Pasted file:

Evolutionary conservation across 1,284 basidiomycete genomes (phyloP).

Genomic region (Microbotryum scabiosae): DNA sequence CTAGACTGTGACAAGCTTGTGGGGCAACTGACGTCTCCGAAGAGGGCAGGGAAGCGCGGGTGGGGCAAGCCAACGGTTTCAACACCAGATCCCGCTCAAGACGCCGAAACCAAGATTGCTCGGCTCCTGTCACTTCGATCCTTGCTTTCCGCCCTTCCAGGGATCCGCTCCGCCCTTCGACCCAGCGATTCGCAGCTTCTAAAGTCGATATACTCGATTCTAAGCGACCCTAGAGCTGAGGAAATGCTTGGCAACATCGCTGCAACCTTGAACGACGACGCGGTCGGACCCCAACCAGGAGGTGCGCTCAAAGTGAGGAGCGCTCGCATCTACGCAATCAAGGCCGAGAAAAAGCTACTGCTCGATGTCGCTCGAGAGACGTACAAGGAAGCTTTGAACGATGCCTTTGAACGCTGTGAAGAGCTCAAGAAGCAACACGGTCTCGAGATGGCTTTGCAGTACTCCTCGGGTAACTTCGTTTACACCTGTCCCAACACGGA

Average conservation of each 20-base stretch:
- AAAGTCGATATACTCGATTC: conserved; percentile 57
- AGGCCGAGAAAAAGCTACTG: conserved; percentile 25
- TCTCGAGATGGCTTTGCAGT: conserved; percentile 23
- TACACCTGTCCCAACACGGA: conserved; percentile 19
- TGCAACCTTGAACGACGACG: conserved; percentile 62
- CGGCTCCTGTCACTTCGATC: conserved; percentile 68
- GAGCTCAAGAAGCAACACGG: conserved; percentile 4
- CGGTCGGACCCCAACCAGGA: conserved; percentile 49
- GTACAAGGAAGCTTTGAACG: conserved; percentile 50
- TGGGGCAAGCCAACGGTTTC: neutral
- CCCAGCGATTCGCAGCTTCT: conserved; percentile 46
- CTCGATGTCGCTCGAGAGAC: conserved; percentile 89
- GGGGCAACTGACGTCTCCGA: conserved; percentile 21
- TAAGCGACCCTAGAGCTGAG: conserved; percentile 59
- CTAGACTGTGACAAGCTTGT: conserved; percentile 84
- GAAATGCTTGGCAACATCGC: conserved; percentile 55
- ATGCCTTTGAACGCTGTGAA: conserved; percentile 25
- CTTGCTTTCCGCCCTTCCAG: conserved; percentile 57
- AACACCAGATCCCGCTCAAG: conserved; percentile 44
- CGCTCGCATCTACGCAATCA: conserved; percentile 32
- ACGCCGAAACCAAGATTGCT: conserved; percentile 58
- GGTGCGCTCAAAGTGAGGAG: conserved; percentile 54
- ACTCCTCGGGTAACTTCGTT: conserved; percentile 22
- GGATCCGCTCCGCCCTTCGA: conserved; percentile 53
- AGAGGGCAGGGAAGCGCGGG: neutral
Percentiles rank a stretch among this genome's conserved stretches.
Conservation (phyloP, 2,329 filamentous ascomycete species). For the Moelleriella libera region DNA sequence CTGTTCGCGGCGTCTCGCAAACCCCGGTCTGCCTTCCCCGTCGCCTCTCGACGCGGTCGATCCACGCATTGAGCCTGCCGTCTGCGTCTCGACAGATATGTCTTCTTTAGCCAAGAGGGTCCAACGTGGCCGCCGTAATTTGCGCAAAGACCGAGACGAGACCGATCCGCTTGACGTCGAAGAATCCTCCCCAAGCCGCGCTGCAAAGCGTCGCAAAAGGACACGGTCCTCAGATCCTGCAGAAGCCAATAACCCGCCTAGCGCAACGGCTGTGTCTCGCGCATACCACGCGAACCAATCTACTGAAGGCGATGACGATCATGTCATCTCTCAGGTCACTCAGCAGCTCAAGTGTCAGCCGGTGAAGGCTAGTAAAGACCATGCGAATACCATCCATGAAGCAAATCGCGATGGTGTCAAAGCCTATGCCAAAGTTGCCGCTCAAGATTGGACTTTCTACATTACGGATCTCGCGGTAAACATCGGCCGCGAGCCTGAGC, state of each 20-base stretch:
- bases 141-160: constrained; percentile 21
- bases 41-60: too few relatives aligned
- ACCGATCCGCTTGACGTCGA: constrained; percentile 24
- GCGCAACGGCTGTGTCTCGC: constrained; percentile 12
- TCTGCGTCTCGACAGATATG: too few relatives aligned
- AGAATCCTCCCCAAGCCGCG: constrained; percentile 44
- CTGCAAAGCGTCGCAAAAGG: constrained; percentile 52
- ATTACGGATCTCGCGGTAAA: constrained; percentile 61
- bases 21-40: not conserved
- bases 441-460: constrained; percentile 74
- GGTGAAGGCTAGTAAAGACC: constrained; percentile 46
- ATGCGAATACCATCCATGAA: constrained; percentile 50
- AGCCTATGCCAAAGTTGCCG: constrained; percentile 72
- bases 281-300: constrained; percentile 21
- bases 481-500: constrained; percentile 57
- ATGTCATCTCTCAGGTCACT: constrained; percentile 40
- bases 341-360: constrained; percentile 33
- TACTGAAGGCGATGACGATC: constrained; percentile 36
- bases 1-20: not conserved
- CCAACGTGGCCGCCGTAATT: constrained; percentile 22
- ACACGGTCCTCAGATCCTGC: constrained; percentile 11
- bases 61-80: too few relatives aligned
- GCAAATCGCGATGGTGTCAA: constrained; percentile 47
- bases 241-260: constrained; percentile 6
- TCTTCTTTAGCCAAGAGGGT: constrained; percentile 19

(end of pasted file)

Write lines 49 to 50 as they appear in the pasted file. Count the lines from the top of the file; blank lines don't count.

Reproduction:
- bases 1-20: not conserved
- CCAACGTGGCCGCCGTAATT: constrained; percentile 22